• A tool for finding non-profit organisations. It contains information about 647,683 charities, government bodies and other nonprofits, gathering data from 20 official sources. 

Indices of Multiple Deprivation (IMD), GOV.UK

  • Statistics from the Ministry of Housing, Communities & Local Government on relative deprivation in small areas in England.
  • “This is useful for eligibility and targeting grant making, and for seeing where we are reaching versus need.”
  • There’s also an interactive map version

 Local Insight, OCSI

  • Local Insight gives you data and analysis for your communities and services, with up-to-date open data matched to the areas you work in.
  • It consolidates data from many sources on one platform with mapping functionality. You can also add your own datasets.”

London Community Response Survey, Greater London Authority 

  • A dataset presenting results of a weekly questionnaire sent to a cohort of frontline civil society organisations from April 2020. The results are being used alongside a range of other pieces of intelligence to inform the pan-London response to the COVID-19 pandemic.
  • “Good for tracking changing needs over the course of the pandemic and to find out the general picture of need in the region.”

London Poverty Profile, Trust for London

  • London’s Poverty Profile provides evidence on and insight into poverty and inequality in London.
  • “Helpful for understanding what the need level is in London.”

National Statistics Postcode Lookup, ONS

  • This relates both current and terminated postcodes to a range of current statutory geographies via ‘best-fit’ allocation from the 2011 Census Output Areas. It supports the production of area-based statistics from postcoded data.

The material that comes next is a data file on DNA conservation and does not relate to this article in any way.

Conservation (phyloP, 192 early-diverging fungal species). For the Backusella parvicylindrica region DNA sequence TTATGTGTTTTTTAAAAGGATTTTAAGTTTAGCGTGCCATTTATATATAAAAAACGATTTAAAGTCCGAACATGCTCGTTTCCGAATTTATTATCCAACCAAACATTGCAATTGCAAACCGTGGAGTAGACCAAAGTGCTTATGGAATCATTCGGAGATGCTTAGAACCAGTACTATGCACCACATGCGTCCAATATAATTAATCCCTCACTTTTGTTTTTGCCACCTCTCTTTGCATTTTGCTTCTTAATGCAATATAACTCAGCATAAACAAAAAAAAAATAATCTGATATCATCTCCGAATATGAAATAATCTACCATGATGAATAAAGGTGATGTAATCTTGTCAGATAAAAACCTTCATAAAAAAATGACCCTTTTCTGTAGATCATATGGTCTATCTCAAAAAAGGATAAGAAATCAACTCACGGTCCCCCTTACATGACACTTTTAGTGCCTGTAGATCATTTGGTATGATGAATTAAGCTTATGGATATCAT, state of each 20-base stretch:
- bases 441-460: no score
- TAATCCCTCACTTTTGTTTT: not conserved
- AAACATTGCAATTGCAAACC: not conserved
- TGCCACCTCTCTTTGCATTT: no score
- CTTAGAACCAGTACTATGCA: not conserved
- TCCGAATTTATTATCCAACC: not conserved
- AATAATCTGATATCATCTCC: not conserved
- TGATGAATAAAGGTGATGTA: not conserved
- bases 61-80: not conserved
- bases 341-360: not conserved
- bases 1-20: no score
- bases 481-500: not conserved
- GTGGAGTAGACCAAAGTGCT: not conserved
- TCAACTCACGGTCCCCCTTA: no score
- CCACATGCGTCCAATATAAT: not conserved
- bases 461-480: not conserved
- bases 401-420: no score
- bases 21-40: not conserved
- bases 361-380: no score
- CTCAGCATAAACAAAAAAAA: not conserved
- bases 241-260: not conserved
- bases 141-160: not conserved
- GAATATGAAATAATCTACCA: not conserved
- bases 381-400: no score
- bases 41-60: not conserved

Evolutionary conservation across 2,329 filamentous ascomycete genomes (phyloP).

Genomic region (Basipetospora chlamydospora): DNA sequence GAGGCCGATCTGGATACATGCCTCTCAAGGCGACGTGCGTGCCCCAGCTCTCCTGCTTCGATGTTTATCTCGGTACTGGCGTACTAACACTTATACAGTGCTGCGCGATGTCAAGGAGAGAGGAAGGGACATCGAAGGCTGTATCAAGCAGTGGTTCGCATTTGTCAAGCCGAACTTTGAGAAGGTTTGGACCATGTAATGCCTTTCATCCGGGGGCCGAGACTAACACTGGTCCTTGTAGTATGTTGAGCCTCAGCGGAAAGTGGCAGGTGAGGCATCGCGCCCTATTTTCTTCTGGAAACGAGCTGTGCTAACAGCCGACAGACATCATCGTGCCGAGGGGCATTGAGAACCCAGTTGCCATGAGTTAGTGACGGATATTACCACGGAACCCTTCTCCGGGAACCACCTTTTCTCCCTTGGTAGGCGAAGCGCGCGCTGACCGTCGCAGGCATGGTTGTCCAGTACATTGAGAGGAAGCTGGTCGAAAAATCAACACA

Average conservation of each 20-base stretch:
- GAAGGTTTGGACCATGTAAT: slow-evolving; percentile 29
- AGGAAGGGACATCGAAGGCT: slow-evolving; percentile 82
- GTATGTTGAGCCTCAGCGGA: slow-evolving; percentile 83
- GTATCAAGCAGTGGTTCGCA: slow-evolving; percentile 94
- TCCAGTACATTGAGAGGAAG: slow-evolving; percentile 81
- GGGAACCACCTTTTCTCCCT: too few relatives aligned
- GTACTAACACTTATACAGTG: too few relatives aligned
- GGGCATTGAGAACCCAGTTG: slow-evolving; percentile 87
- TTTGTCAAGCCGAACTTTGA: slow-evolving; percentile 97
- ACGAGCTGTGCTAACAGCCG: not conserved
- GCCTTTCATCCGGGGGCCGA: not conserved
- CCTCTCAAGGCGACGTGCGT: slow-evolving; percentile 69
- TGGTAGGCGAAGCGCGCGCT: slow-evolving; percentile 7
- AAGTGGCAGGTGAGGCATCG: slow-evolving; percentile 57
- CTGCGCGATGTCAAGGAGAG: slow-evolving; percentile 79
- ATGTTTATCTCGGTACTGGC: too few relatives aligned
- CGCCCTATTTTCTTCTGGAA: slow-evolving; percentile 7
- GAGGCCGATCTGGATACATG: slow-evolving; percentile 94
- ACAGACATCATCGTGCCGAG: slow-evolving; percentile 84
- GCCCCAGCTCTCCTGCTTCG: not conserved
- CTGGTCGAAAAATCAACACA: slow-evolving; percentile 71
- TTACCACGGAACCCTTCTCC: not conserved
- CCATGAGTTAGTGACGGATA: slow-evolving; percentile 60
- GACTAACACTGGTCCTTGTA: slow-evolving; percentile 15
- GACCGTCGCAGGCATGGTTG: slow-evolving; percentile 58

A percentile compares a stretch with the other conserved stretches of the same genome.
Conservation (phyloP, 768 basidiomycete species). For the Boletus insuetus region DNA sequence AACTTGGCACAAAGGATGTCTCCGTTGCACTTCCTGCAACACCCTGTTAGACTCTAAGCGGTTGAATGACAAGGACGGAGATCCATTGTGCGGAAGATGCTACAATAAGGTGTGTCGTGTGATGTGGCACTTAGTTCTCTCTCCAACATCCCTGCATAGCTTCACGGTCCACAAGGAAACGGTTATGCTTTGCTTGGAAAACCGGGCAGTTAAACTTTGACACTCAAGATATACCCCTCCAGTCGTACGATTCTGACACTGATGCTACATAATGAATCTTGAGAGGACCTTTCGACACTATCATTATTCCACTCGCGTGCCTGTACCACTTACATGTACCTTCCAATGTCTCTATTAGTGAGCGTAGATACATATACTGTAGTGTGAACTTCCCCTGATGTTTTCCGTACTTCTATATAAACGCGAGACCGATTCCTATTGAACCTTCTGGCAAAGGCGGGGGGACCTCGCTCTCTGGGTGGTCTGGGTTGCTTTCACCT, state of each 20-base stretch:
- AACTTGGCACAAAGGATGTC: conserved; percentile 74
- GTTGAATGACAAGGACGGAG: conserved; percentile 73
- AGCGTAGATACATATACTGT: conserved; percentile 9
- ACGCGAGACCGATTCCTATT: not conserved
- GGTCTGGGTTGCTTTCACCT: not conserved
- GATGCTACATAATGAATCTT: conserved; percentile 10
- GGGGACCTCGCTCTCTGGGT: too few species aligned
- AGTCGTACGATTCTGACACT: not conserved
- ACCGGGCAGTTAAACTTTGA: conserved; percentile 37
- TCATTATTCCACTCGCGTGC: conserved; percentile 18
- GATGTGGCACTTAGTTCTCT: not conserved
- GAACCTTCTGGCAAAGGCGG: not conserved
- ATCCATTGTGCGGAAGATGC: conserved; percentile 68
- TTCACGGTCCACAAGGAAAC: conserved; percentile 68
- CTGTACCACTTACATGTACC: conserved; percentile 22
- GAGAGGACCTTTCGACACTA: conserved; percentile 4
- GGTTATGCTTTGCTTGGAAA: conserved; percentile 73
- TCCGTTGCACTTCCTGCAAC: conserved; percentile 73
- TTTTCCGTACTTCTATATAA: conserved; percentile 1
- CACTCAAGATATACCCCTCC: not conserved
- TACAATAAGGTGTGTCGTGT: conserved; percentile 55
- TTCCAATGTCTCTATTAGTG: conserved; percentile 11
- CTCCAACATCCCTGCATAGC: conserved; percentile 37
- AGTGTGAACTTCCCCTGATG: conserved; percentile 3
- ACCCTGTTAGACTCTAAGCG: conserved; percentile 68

• “This can be really useful for pasting a lot of datasets together.”

Nomis (Official Labour Market Statistics), ONS 

  • A service provided by the Office for National Statistics to give you free access to detailed and up-to-date UK labour market statistics from official sources.

Office for National Statistics (ONS)

  • Official UK statistics related to the economy, population and society at national, regional and local levels.

PHE Fingertips datasets, Public Health England 

  • A rich source of indicators across a range of health and wellbeing themes designed to support Joint Strategic Needs Assessments and commissioning to improve health and wellbeing, and reduce inequalities.
  • “Useful for anything related to health and wellbeing.”

Registered charities, Charity Commission for England & Wales

  • A list of charities that have registered with the Charity Commission in the UK.
  • “Useful for financial benchmarking, performing due diligence checks on new organisations, and analysing diversity.”
  • Use this guide from NCVO to set up your own database using the Charity Commission register.

Scottish Charity Register, OSCR

  • A full list of all charities on the Scottish Charity Register.
  • “Useful for looking up a charity’s status, accounts, website, contact info etc.”

Small Charities Data 

  • A digital research hub that brings together the latest and best available data on small charities in the UK.

Wales Index of Multiple Deprivation, Welsh Government

  • This index is designed to identify the small areas of Wales that are the most deprived.
  • “It is useful to support our Wales regional teams to contextualise our funding.”


  • Open, standardised data published by UK grantmakers about who, what and where they fund.
  • “This is helpful to see who else is funding our grantees, comparing funder activity in a specific area and mapping the funding sector to contextualise our cold spots.”

How can you work more effectively with public datasets?

Datasets from outside your own organisation can be an invaluable resource to help you collect your own data, and also check your own findings and assumptions. Which of these tips or datasets could help you work more effectively with public datasets? Are there any you use that are missing? 

In our next blog, we’ll share insights from our Data Champions workshop on Responsible Data. And in case you missed it, you can catch up on our previous blog on data workflows and data collection for more insights from the Data Champions programme. 


If you have any feedback or have found this blog useful, we’d love to know! We also welcome ideas for blogs and other content from our community. Drop us an email with your feedback or suggestions at